Half of Brazilian women living in London have experienced gender-based violence
Four in every five Brazilian women living in London have experienced Violence Against Women and Girls (VAWG) in their lifetime, with half of them experiencing some form of gender-based violence in London, reveals new research from the People’s Palace Projects, based at Queen Mary University of London, and King’s College London.
The research also found that two in five Brazilian women living in London had experienced VAWG in both Brazil and the UK, while one third had solely experienced it in Brazil.
Transnational research on gender-based violence
The findings are the result of a transnational research project on gender-based violence that explored the experiences of over 200 Brazilian women living in London, as well as over 800 women in one of Rio de Janeiro’s largest favela, Complexo da Maré.
The project was conducted in partnership with the Latin American Women’s Rights Service in London and with Redes da Maré (Networks of Maré) and the Federal University of Rio de Janeiro in Brazil.
56 per cent of the women surveyed never reported an episode of violence in London, for reasons that included shame and fear of deportation due to insecure immigration status. This figure was even higher in Rio de Janeiro, where 64 per cent of women did not report the violence because they did not believe it to be sufficiently serious.
Emotional and psychological violence was the most commonly experienced type of violence in London (48 per cent), while physical violence was the most common type experienced in Rio de Janeiro (42 per cent).
The intersectionality of Violence Against Women and Girls
The researchers also found that VAWG was intersectional; women of mixed race were more likely to experience violence (63 per cent) than white women (44 per cent).
Lead author Professor Cathy McIlwaine, who undertook the research at Queen Mary before joining King’s College London, and whose research revolves around issues of gender, poverty and violence in cities of the global South, especially in Latin America, presented the insights at a seminar at the Embassy of Brazil in London on Wednesday 14 March.
She was joined by fellow researcher Professor Paul Heritage from Queen Mary and their colleagues from the partner organisations, as well as the team from the Federal University of Rio de Janeiro led by Dr Miriam Krenzinger.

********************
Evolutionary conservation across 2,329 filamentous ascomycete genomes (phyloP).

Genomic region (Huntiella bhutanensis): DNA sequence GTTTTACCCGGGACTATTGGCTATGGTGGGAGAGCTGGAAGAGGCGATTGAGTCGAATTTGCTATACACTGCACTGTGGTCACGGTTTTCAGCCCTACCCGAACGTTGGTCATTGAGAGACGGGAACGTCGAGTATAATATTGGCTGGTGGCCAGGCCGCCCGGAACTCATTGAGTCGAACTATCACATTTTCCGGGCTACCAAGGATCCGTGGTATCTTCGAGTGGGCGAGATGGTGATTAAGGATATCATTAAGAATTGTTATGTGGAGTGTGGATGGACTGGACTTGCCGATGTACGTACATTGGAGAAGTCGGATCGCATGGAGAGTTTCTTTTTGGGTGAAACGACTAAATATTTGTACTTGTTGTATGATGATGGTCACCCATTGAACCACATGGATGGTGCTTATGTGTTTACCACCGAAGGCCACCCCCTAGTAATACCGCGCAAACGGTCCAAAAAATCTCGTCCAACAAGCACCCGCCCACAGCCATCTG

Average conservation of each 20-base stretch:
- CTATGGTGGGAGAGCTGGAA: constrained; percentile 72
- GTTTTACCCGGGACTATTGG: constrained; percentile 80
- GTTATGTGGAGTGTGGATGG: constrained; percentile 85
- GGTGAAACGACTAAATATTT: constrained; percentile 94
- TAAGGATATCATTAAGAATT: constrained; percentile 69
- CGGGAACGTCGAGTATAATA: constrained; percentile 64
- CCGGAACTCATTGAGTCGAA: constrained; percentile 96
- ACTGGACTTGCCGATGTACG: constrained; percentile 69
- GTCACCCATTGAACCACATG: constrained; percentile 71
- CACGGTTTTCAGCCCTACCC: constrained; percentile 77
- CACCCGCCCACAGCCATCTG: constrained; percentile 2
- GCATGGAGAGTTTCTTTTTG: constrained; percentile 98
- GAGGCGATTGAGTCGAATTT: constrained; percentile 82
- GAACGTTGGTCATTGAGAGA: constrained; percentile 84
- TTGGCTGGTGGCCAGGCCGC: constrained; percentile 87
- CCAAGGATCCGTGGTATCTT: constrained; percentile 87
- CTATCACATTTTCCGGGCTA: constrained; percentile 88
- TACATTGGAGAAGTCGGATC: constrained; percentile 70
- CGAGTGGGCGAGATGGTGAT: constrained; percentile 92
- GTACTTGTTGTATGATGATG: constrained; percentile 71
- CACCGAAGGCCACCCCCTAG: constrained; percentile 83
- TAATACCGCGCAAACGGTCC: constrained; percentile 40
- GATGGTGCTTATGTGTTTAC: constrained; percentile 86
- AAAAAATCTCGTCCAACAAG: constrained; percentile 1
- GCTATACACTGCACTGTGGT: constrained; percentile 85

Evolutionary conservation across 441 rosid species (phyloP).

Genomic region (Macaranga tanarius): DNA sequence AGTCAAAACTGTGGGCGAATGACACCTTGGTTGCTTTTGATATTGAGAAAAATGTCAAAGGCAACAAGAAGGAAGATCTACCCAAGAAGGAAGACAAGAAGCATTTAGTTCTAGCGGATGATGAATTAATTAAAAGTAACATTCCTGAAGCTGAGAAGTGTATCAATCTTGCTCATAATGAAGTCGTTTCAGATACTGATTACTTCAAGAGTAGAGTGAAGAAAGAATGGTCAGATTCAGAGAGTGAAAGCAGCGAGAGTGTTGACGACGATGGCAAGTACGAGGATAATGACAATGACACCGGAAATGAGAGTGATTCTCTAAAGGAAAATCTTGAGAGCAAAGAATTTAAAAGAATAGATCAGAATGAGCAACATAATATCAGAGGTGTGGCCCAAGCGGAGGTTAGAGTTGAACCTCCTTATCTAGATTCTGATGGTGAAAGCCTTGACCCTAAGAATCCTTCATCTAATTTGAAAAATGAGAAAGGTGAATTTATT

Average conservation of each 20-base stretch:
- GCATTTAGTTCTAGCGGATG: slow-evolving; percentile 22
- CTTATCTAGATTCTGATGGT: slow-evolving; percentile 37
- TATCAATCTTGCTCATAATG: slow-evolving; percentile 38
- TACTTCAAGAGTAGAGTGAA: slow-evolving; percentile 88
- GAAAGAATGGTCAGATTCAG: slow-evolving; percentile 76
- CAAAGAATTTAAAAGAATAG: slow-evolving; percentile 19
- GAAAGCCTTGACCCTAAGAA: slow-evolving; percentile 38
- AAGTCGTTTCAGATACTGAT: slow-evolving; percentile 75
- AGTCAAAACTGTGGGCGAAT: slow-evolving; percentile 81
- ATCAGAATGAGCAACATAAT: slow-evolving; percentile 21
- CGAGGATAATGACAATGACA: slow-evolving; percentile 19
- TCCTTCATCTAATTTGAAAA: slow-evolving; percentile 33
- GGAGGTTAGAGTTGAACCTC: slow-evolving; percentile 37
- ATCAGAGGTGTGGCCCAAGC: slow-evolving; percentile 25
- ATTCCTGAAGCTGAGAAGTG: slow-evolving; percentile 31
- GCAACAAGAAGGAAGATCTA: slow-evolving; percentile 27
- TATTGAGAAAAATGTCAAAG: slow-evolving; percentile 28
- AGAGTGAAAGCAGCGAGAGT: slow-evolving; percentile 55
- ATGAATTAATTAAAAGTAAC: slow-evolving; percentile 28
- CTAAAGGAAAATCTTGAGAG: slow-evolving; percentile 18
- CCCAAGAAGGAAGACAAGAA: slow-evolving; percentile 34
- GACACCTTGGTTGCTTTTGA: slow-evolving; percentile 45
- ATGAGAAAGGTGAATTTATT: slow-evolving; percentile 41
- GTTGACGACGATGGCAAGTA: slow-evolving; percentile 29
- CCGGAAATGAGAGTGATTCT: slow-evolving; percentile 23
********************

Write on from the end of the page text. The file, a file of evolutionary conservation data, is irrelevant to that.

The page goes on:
“A major pandemic of our time”
Commenting on the findings, Professor McIlwaine said: “This research has provided an evidence base to show that VAWG is a major pandemic of our time and we need to do a lot more to address it. But by working in a transnational way between the UK and Brazil, we have been able to show that deep-rooted structural gender inequalities underlie VAWG everywhere, and that it varies in nature in different places requiring specific responses.”
The research findings from London also revealed that two-thirds of VAWG was perpetrated by men known to women and, strikingly, that most (78 per cent) took place in the public sphere, not behind closed doors; while just under a quarter of the violence disclosed was committed by an intimate partner.
Fear of deportation
Professor McIlwaine continued: “The recent global #MeToo campaign has been really important in highlighting that VAWG is not just domestic violence in the home. Yet it has been less likely to recognise the voices of more invisible or marginalised women. While VAWG affected Brazilian women from all backgrounds, the most severe types are experienced by those in the most vulnerable economic and legal situations in London and living in communities with high levels of public insecurity in Rio, such as the study community of Maré.”
She added: “We found that Brazilian women’s right to seek help and support when they were exposed to VAWG was routinely undermined in London. Women who struggled with speaking English or whose status was insecure were especially fearful of reporting because of fear of deportation. Abusive partners often take advantage of this; we interviewed women who had ended-up in police cells in London being accused of crimes they did not commit because they did not speak English or they were undocumented and their partners had lied about incidences of domestic violence. It is therefore essential to acknowledge women’s human rights to be protected from VAWG, regardless of their immigration status.”
Different forms of violence
Last week, the research project team held an audio-visual installation at London’s Southbank Centre based on the testimonies from 20 women interviewed during the research in Rio de Janeiro. These findings were also presented during the seminar at the Brazilian Embassy.
In comparing the results from the two contexts, these initially showed that reported incidences of VAWG in Rio de Janeiro were lower than in London (almost 40 percent of women had stated they had suffered, compared with 82 percent in London). However, it soon emerged that this was because the women in Rio did not acknowledge certain types of VAWG such as coercive control and financial manipulation to be a form of gender-based violence (the former now acknowledged in the UK as a crime, and the latter part of the current domestic violence act draft legislation as of last week).
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